Unlike evolving an eye, a process in which intermediates have function, encoding only half the steps of a metabolic pathway (or half the pathways needed for a free-living cell) has little, if any, benefit. Can genes that encode multiple metabolic pathways have arisen at once? The odds against this are so great that the astrophysicist Fred Hoyle once compared it to a tornado blowing through a junkyard and assembling a jumbo jet. It is not good enough to counter that evolution will find a way: a real explanation needs to specify how.

On balance, we would say that prebiotic chemistry starting with cyanide can produce the building blocks of life, but most of the downstream steps predicted by this framework remain problematic.

Hydrothermal systems

Our own favoured scenario is that the chemistry of life reflects the conditions under which life began, in deep-sea hydrothermal systems on the early Earth4. In broad brush strokes, this means that gases such as carbon dioxide (the near-universal source of carbon in cells today) and hydrogen feed a network of reactions with a topology resembling metabolism. Genes and proteins arise within this spontaneous protometabolism and promote the flux of materials through the network, leading to cell growth and reproduction. There are plenty of problems here, too, but they differ from those in the prebiotic soup framework.

The first problem is that H2 and CO2 are not particularly reactive — indeed, their chemistry was largely ignored for decades, although rising interest in green chemistry is changing that. But deep-sea vents are labyrinths of interconnected pores, which have a topology resembling cells — acidic outside and alkaline inside. The flow of protons from the outside to the inside of these pores can drive work in much the same way that the inward flow of protons can drive CO2 fixation in cells today5. Research in the past few years shows that these conditions can drive the synthesis of carboxylic acids6 and long-chain fatty acids7, which can self-assemble into cell-like structures bounded by lipid bilayer membranes5.

But many chemists are troubled by the idea that, in the absence of enzymes to serve as catalysts, hydrothermal flow could drive scores of reactions through a network that prefigures metabolism, from CO2 right up to nucleotides. The chemist Leslie Orgel once dismissed this scenario as an “appeal to magic”. Certainly, further data are required, supporting or otherwise. Multiple steps have now been shown to occur spontaneously in core metabolic pathways (such as the Krebs cycle and amino-acid biosynthesis) without being driven by enzymes8, but this is still far from demonstrating flux through the entire network.

Polymerization is another stumbling block. Nucleotides have been polymerized in water on mineral surfaces9, but this raises similar questions to those noted for wet–dry cycles about how selection could act. If the problem is solved by polymerizing nucleotides inside growing protocells, mineral surfaces would not have been available. Polymerization would then have needed to happen in cell-like (aqueous gel) conditions, but without enzymes. If serious attempts to synthesize RNA under those conditions fail, the overall framework would need to be modified.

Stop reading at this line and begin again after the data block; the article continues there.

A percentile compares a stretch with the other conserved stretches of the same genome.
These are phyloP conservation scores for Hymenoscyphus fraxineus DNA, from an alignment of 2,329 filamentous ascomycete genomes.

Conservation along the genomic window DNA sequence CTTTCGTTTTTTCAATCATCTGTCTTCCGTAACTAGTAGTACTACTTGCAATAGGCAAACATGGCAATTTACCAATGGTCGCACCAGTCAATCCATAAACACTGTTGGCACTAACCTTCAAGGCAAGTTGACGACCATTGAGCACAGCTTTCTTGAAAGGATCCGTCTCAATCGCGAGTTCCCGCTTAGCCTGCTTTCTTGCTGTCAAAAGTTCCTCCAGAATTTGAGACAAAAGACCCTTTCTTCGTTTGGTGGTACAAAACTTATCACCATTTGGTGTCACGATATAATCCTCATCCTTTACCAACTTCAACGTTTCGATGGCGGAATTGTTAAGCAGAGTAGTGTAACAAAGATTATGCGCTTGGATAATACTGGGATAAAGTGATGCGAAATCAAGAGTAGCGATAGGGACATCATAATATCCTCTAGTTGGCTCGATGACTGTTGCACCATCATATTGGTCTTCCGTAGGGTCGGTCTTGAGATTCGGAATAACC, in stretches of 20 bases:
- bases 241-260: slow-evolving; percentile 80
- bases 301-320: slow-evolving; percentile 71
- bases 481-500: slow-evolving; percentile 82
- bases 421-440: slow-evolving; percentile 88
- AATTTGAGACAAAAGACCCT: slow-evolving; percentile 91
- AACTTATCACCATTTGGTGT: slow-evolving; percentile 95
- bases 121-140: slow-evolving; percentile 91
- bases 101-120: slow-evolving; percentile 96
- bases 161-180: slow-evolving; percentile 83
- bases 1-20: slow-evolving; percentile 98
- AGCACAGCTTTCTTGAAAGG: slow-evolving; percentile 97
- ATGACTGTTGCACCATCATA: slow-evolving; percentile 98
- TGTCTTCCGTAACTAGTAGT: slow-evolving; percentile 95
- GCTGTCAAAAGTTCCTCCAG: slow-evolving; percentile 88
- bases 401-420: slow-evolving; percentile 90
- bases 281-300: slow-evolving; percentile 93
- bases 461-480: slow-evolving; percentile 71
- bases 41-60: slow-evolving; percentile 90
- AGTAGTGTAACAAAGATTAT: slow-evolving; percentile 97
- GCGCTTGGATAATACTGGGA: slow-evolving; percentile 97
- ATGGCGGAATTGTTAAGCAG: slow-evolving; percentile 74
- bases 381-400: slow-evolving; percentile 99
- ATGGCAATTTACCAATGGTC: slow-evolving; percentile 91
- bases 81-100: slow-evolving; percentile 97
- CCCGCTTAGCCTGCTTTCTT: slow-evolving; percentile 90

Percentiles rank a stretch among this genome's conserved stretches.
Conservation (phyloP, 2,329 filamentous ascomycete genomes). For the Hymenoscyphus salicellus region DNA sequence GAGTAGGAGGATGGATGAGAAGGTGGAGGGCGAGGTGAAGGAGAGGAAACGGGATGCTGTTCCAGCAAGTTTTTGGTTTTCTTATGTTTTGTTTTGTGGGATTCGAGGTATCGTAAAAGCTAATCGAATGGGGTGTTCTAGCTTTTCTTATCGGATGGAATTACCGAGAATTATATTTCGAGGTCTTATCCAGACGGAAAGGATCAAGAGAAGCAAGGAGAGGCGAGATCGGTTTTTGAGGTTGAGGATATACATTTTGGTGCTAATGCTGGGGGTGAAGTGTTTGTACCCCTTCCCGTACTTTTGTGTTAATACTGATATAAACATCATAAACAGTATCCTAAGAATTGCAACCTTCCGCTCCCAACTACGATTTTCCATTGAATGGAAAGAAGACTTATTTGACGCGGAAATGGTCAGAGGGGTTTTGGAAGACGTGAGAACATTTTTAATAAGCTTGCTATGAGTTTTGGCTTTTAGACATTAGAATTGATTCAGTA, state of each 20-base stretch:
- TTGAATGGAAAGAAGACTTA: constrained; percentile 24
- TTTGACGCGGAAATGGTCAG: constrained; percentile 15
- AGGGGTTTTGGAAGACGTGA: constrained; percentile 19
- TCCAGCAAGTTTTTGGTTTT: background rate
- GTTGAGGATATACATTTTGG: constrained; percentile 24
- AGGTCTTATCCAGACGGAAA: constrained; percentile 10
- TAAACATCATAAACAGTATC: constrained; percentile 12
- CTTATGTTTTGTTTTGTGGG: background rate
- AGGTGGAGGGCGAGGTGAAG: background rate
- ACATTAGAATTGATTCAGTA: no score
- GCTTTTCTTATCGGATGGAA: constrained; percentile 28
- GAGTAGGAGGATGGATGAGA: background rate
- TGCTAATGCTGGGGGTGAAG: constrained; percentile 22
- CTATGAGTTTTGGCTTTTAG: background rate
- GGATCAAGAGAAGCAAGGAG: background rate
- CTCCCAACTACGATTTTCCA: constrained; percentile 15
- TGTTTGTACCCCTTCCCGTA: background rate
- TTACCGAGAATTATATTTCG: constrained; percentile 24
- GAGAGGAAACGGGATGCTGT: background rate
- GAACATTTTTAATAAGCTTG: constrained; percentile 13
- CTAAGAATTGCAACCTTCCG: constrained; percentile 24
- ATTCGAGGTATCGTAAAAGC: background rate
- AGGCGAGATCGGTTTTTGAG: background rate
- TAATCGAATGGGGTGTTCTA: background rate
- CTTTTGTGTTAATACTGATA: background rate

A 13m tall carbonate chimney in the Lost City Hydrothermal Field

A 13-metre-tall carbonate chimney in the Lost City hydrothermal field in the Atlantic Ocean.Credit: Deborah Kelley and Mitch Elend, University of Washington

Conversely, if these difficult problems are resolved, then the hydrothermal scenario offers a promising route to the emergence of genetic information, overcoming Hoyle’s jumbo-jet argument. Patterns in the genetic code suggest direct physical interactions between amino acids and the nucleotides that encode them, especially for those formed most easily by metabolism5. Such associations mean that random RNA sequences could act as templates for non-random peptides that have a function in growing protocells. The first genes wouldn’t have had to encode metabolism, but just enhance flux through a spontaneous protometabolism — for example, by enabling the reaction between H2 and CO2.

Thus, in short, the two frameworks have different advantages and disadvantages, and it is premature to dismiss either.

Findings can be true but irrelevant

Similarly probing questions apply to other origins-of-life scenarios. If organic molecules were delivered from space — for instance, in carbonaceous chondrites such as the Murchison meteorite10 — then how and where did they come together, how did they polymerize, and so on? The delivery of organics from space simply stocks a soup and doesn’t solve most of the downstream problems — with the further issue that such a delivery method is unlikely to have been reliable and consistent at specific locations.

If life started out as droplets known as coacervates, in which immiscible liquids separate into distinct phases that promote different types of chemistry, then one must ask where all the precursors to feed their growth came from. And how did these phase-separated droplets morph into cells with different topology, in which these distinct chemistries now mostly occur under aqueous-gel conditions?

Similar questions can be asked about ‘eutectic freezing’ (in which growing ice crystals concentrate the surrounding soup) and layered minerals or pores in volcanic rocks, such as basalt or floating pumice, that catalyse organic synthesis.

All of these fragments of scenarios are ‘true’, in that there is empirical evidence supporting each snapshot moment. But the fact that it is possible to make amino acids by passing electrical discharges through a Jovian mixture of gases, as the US chemist Stanley Miller famously did 70 years ago, does not mean that is how life began — merely that this chemistry is possible. Likewise, the fact that analogous chemistry can occur in hydrothermal systems, or from cyanide in terrestrial geothermal systems, or in interstellar space, does not mean that all of these environments were required for life to start, just that this chemistry is favoured under many conditions. The question is always: what happens next?